Determining the age of an individual is straightforward, except when using standard actuarial tables for tax purposes.

Practitioners must use nearest age (that is, the age of the individual at his nearest birthday), not attained age, when determining the present value of an annuity, an interest for life or for a term of years or a remainder or a reversionary interest under Internal Revenue Code Section 7520.  For example, IRC Section 7520 actuarial factors are needed to value income and remainder interests in property.  The factors are also used to value gifts to charitable remainder annuity trusts, charitable remainder unitrusts (CRUTs), pooled income funds, charitable remainders in certain real estate, qualified personal residence trusts, grantor retained annuity trusts, private annuities and sales involving self-cancelling installment notes.

Why It’s Important

Using the nearest age instead of attained age can change the value of a tax-deductible gift to a charity or trust.  For example, President Barack Obama’s birth certificate (long form) shows he was born on Aug. 4, 1961.  If President Obama makes a gift to a CRUT that will benefit a qualifying charity at the end of his life, he’ll need to determine the actuarial value of the remainder interest for purposes of claiming his charitable income tax deduction.  Actuarial tables under IRC Section 7520 provide the required standard factor for determining the value of a remainder interest in a CRUT.  If he makes his gift on Feb. 3, 2013, his nearest age will be 52, the same as his actual age.  But, if he makes that same gift a day later, on Feb. 4, 2013, his nearest age will be 53, while his actual age remains 52.  That addition of one year to his age will increase the value of his tax-deductible gift to charity.

Authority For the Rule

Unfortunately, the nearest age requirement is missing from Internal Revenue Service publications 1457, 1458 and 1459 (all contain examples of how to use various IRS actuarial tables).  It’s not in any of the Section 7520 regulations, either.  The nearest age requirement is found in Estate Tax Regulation Section 20.2031-7(d)(1), relating to actuarial valuations on or after May 1, 2009.  That section says that if the valuation date for the gross estate of a decedent is on or after May 1, 2009, the fair market value of annuities, life estates, terms of years, remainders and reversionary interests is the present value determined by use of standard or special Section 7520 actuarial factors.  It goes on to say, “For purposes of the computations described in this section, the age of an individual is the age of that individual at the individual's nearest birthday.”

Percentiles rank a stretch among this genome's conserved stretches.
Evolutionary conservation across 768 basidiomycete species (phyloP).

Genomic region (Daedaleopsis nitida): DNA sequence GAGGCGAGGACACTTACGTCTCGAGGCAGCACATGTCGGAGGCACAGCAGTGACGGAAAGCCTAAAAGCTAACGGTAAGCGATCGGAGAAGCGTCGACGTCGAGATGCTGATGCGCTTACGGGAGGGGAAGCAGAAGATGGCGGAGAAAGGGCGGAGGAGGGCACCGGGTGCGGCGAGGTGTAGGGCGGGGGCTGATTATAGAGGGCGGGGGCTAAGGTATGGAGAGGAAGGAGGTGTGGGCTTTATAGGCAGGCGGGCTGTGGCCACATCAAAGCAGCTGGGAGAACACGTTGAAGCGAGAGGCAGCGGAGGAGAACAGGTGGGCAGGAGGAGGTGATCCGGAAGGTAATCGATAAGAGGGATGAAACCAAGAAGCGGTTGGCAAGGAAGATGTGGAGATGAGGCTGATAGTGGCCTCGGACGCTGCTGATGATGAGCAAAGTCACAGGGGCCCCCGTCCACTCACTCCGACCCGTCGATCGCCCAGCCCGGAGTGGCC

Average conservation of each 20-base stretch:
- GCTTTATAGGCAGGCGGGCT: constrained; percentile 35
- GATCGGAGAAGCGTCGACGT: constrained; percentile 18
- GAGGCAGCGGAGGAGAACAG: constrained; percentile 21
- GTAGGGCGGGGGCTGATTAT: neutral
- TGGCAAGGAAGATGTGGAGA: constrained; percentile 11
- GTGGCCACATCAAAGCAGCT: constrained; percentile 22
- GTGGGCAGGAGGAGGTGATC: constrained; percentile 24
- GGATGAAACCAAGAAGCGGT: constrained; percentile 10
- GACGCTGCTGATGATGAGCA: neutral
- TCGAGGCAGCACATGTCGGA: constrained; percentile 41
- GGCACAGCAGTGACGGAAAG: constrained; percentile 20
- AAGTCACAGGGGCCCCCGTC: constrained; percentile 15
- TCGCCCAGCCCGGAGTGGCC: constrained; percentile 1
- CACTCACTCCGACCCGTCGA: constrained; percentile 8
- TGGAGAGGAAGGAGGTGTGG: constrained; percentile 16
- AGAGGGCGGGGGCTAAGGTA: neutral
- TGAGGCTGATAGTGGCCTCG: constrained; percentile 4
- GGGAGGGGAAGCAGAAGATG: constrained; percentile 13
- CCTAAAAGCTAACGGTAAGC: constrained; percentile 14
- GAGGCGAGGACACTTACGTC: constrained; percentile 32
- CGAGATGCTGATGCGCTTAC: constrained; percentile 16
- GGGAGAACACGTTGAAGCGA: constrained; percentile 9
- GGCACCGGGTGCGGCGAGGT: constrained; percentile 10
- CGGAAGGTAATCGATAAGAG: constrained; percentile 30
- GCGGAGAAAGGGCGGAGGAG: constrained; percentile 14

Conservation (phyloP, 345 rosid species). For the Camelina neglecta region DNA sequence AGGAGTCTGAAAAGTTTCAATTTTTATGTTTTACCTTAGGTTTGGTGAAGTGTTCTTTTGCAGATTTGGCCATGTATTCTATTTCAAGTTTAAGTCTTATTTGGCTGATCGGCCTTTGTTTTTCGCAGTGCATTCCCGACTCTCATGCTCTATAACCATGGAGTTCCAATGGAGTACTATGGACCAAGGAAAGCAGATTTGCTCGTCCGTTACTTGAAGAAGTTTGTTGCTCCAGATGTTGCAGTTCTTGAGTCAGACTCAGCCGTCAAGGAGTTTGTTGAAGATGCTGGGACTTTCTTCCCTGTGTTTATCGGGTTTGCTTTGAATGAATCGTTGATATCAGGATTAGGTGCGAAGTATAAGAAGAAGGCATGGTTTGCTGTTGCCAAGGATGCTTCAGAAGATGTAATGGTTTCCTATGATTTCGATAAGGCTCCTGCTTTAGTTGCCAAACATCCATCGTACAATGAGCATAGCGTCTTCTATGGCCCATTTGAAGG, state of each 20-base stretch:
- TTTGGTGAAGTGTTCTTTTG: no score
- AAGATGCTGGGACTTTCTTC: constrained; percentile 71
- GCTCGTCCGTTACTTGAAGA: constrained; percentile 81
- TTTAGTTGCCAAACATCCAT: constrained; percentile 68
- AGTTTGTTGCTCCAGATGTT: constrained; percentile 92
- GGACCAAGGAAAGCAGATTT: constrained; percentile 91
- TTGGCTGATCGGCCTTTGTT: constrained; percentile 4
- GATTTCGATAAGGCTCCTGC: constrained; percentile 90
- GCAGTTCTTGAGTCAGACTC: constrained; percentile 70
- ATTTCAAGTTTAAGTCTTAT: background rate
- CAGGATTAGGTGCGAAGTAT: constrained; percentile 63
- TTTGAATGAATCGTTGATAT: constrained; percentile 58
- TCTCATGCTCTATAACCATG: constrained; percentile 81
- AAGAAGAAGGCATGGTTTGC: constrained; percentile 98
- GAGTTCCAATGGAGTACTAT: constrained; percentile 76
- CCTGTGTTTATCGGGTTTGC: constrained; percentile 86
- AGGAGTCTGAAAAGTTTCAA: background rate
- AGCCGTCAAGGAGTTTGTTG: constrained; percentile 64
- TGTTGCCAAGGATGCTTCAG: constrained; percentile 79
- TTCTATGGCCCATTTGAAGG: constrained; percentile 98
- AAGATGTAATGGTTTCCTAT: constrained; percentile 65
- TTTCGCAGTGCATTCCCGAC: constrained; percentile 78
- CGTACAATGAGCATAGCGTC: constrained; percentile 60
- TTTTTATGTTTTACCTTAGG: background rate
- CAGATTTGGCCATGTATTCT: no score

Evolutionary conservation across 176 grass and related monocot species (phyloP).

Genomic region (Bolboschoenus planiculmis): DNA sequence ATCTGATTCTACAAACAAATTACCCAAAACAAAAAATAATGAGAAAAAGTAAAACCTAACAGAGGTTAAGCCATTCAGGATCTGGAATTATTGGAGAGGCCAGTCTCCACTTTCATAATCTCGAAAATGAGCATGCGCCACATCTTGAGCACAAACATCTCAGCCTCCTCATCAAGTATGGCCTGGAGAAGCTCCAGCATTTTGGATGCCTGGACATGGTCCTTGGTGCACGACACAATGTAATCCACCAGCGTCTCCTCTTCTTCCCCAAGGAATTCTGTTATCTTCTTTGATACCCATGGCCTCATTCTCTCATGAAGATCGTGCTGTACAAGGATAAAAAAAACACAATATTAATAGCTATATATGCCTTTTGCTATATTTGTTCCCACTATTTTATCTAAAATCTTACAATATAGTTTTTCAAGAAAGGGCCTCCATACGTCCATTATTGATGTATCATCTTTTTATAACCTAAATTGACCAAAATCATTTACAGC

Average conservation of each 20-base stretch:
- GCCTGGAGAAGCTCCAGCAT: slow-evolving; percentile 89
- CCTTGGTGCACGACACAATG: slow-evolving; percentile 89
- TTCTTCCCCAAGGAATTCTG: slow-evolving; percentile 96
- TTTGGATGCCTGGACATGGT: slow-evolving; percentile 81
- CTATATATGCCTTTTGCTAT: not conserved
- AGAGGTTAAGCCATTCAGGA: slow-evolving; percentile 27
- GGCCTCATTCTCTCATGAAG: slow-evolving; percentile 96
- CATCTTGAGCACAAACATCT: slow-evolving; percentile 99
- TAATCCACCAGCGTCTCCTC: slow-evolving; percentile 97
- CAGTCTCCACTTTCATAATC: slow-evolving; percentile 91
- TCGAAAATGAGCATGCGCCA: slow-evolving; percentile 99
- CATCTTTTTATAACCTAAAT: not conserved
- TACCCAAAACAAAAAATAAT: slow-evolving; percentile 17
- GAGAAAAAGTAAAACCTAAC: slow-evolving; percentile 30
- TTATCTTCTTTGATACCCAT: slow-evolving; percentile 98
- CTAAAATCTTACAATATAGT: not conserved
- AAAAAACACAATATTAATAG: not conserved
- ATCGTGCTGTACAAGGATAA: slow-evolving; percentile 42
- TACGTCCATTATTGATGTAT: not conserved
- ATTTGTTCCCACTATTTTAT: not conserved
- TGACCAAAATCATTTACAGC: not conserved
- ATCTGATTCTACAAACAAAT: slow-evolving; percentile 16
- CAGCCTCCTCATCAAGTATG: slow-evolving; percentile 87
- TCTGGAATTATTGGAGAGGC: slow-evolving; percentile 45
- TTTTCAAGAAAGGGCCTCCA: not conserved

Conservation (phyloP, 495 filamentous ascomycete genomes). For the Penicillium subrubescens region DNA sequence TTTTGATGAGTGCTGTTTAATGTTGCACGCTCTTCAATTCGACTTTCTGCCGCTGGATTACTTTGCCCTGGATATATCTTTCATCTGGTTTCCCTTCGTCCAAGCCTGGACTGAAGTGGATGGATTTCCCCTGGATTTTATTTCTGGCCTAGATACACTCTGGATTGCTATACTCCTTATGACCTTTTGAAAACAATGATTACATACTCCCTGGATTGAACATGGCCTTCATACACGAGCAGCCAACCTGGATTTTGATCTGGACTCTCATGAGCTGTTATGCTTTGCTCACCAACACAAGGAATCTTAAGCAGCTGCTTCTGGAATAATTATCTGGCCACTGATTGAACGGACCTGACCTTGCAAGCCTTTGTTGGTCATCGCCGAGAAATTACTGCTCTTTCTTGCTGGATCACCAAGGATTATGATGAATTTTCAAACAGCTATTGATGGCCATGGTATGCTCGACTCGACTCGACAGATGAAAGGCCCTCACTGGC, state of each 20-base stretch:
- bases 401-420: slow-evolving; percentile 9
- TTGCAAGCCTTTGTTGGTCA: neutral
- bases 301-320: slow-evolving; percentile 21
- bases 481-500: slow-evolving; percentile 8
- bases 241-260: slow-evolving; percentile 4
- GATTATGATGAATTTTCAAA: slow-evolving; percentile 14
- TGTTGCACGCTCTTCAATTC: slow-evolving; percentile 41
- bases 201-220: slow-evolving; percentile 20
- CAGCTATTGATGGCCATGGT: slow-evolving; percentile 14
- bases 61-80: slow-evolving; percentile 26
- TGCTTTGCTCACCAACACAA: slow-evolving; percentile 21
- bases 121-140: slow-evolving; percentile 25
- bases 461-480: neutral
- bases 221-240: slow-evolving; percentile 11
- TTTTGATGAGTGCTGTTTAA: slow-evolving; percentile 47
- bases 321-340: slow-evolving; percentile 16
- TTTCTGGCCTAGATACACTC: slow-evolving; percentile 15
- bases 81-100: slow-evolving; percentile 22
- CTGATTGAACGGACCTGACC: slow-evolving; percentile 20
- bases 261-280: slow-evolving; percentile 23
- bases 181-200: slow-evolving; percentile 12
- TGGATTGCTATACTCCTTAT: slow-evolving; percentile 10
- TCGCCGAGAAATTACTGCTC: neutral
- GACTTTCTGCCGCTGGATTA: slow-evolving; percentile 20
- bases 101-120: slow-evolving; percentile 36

The Section 7520 regulations under the income tax, estate tax and gift tax all generally direct the reader to Estate Tax Regulation Section 20.2031-7(d) (and, for periods prior to May 1, 2009, Section 20.2031-7A) for the computation of the value of annuities, unitrust interests, life estates, terms for years, remainders and reversions.  That means nearest age is used under all Section 7520 and related regulations, not just for estate tax computations.

Though not authority, the help features of several top actuarial software applications also instruct users to enter nearest age.